Gif the debtour, or his tennants (husband men) hes moueable gudes: first of all, they salbe distrenȝeid for payment of the debt, to the creditour. 2. And gif they haue na strenȝeabell gudes: the Schiref, and the Kings servants, before the court rise, sall advertise the debtour, that for inlaik of moueable gudes, they are bound be the law to sell his lands and possessions to satisfie the creditour 1609 Skene Reg. Maj. i 113b.
Streinȝeable 1642 Aberd. Sheriff Ct. III 38.
Strinȝeableellipt. c1575 Balfour Pract. 46.
Item, Na man may bruik … the libertie of ane burges, bot gif he have ane biggit land and streinȝeable within ȝeir and day efter his entrie(2) 1465 Peebles B. Rec. I 153.
Quhill the forsaid land be bygit and strenyeabill for the said ij s. of annuell be yer 1469 Newburgh B. Ct. 45b.
To be stranȝeȝampill for the vi s. of annwall & effeyr the ded off Agnes the syster of the forsayd Robert the hall lande to be strenȝeampill for the forsayde vi s. 1490 Lanark B. Rec. 6.
The court sa wardit fand the grunde … sawyn and pl[enysit] and strenyeable for the said anwell by run 1491 Dunferm. B. Rec. I 27.
Strenyeabile 1508 Cart. S. Nich. Aberd. I 205.
Ane plaice … strenȝeabill for the pament of the saide sex markis 1524 Prot. Bk. J. Foular III 166.
Becaus I culd nocht apprehend his movable gudis strenyeable for the said soume & becaus [etc.] 1536 Dunferm. Reg. Ct. 132.
[The] saidis landis … ver socht and seichtit and culd nocht be comprehendit thairon for the tym strengȝeable for byrone mailis and doweittis foyrsaid 1568 Prot. Bk. Thomas Johnsoun 159.
[He] culd apprehend nane [goods] strinyeabill for fulfilling of the saidis letters bot ane auld pres and ane firebed 1569 Reg. Privy C. II 71.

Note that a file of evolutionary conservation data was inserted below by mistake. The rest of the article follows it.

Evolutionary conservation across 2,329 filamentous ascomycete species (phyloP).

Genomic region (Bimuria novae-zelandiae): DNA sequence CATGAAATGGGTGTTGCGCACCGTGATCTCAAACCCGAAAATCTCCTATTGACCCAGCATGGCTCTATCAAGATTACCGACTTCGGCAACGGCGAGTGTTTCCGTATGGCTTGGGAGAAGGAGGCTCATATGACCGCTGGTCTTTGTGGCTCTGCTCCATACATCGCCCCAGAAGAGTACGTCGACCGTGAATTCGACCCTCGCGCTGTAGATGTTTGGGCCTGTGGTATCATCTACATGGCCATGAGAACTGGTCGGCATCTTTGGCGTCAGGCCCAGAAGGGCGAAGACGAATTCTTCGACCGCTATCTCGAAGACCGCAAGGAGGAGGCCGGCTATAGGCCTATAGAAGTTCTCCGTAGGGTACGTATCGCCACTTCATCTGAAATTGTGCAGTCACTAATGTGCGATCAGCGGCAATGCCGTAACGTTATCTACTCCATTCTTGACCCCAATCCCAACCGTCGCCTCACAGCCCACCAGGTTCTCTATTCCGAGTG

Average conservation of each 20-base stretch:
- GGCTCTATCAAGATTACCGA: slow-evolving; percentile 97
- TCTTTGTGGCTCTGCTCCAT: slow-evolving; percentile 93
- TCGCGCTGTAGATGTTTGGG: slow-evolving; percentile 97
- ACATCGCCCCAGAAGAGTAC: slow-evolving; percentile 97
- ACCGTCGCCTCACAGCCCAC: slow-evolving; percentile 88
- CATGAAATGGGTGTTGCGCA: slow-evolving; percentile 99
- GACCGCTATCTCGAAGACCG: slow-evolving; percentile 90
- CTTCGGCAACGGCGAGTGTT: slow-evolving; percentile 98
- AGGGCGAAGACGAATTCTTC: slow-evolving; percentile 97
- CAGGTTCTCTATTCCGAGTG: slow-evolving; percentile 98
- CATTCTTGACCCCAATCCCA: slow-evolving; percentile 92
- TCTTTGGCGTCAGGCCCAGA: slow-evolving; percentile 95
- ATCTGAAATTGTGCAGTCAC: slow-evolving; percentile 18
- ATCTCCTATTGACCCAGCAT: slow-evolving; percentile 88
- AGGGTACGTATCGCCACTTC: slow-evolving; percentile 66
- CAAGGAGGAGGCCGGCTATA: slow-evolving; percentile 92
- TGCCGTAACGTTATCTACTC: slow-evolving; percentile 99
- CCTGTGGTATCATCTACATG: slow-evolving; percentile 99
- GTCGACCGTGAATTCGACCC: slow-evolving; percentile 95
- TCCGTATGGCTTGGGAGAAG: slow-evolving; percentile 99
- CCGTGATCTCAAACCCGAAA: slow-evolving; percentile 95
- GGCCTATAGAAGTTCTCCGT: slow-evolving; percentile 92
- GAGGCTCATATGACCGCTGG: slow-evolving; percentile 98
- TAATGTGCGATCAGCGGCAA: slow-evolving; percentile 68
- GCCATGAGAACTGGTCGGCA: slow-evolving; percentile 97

The shereffis and officiaris … past, serchit and socht the saidis Alexanderis movabill gudis strenyeabill for the saidis sowmes, and apprehendit diverse his cornis … and offerit and preparit thame to have threschin the saidis cornis 1573 Grant Chart. 152.
Stranȝeable c1575 Balfour Pract. 399.
2. Of persons: Liable to distraint; capable of fulfilling financial obligations. 1460 Stewart Mem. 64.
The said Schire Andro be assythit of all malis of the said landis … awand till him of all strenȝeabill dettouris 1522 Acta Conc. MS XXXIII 35b.
Scho is indegent and is nocht strenȝeable thairfor in landis nor gudis 1527 Selkirk B. Ct. (ed.) 90.
Schir Niniane chargit Wolle Trumbull to answer for his anuell, for the said pouir man is stringibill in your tenement and was stringebill thairefter ane yer and ane halff 1557–8 Edinb. Old Acc. I 274.
Leky … now being fugityve at the weris and not strenȝeable 1587 Aberd. Council Lett. I 15.
And gif thai dout upone our habilitie that we ar not strenȝeabill we sall set sufficient souertie to rander our haill intromissioun to thame haifing tytill thairto [etc.] 1597 Skene Verb. S. s.v. Iter.
And gif the persones swa arreisted be nocht streinȝieable the Crowne sall arreist their gudes 1609 Skene Reg. Maj. i 84.
Ilke frie man may be borgh for himselfe in court, or outwith court, for his awin vnlaw, or other small things; swa he be responsall, and strenȝeabill to the judge